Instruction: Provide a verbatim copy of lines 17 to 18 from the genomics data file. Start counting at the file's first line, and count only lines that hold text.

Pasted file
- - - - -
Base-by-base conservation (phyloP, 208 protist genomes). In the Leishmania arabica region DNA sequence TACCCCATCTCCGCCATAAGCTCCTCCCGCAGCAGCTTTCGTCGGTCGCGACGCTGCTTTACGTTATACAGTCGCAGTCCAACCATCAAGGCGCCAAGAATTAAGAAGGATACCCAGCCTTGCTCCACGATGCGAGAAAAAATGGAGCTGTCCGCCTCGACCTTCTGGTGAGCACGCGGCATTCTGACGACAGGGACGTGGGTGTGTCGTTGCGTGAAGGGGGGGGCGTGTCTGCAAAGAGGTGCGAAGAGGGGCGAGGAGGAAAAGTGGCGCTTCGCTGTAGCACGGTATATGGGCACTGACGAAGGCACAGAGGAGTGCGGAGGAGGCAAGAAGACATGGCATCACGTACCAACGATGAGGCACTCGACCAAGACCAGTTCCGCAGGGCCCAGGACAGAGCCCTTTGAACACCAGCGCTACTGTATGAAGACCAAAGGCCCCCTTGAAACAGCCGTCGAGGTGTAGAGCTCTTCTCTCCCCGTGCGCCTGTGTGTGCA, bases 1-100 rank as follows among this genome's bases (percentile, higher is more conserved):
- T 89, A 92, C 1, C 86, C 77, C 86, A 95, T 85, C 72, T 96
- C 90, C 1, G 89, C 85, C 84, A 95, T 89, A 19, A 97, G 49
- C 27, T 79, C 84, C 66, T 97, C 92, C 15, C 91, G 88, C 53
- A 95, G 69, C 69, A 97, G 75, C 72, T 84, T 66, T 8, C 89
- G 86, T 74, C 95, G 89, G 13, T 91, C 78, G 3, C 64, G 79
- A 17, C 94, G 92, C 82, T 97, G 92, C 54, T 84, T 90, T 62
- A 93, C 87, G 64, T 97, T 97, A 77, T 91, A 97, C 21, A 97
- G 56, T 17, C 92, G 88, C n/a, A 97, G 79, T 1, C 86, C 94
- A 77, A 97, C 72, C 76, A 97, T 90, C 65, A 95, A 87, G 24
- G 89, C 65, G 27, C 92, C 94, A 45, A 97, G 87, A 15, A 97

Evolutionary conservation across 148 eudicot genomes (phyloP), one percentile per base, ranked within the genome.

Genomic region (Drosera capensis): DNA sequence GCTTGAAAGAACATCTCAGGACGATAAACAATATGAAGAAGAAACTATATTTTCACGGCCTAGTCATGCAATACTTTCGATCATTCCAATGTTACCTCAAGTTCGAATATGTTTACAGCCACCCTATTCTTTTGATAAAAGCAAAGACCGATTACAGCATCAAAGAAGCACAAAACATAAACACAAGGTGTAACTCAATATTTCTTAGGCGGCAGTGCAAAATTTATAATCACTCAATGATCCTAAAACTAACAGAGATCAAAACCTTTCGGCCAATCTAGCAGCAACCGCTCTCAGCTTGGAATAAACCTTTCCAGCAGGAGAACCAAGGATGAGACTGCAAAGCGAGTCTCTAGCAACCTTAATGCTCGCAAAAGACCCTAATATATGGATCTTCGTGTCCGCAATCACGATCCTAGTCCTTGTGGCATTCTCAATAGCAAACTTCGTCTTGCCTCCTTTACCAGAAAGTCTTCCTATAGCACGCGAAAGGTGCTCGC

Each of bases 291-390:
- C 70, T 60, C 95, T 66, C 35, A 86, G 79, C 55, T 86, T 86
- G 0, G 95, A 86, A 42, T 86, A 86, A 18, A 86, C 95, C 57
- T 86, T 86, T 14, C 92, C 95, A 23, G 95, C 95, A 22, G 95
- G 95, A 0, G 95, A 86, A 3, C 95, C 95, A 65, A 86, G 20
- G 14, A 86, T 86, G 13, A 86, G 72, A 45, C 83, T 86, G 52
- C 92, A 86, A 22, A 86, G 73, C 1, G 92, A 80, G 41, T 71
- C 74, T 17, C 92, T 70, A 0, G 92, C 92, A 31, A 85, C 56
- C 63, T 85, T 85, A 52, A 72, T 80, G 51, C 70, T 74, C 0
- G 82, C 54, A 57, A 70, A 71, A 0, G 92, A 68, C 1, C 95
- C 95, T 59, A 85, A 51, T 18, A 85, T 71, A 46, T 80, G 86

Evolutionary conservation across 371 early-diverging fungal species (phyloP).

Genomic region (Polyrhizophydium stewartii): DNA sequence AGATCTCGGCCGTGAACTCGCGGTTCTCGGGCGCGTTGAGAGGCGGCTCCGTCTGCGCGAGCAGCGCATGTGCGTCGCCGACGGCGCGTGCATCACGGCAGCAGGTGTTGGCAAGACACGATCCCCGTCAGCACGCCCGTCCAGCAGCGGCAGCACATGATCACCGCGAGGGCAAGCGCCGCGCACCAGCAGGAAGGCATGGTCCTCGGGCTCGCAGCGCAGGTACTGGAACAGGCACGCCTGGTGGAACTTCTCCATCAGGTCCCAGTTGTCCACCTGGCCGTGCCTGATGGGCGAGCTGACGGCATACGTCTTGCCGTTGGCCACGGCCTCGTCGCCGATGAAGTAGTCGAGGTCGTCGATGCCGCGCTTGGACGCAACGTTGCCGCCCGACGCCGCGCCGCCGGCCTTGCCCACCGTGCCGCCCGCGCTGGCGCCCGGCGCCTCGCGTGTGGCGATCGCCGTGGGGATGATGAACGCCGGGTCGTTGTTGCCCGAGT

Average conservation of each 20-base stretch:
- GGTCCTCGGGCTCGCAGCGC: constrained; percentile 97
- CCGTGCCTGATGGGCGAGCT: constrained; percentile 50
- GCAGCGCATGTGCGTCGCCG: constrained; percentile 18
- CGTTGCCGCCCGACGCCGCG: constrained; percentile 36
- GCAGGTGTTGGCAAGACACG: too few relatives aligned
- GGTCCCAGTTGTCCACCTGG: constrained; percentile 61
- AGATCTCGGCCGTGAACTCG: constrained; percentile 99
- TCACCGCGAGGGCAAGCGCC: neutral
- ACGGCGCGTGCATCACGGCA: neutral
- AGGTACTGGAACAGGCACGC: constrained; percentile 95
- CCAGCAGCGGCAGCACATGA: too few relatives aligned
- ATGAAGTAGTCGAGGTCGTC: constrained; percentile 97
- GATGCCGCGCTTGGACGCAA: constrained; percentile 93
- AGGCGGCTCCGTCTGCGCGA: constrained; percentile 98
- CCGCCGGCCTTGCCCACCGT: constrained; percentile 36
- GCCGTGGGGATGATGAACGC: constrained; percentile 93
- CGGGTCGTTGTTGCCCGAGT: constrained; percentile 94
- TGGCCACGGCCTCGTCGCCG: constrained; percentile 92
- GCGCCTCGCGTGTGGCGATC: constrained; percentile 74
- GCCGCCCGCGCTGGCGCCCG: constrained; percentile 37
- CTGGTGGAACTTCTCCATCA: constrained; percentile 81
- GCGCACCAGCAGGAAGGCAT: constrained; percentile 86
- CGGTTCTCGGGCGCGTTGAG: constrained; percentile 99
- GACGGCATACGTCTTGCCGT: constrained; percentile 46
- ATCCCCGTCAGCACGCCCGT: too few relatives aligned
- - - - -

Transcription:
- T 86, T 86, T 14, C 92, C 95, A 23, G 95, C 95, A 22, G 95
- G 95, A 0, G 95, A 86, A 3, C 95, C 95, A 65, A 86, G 20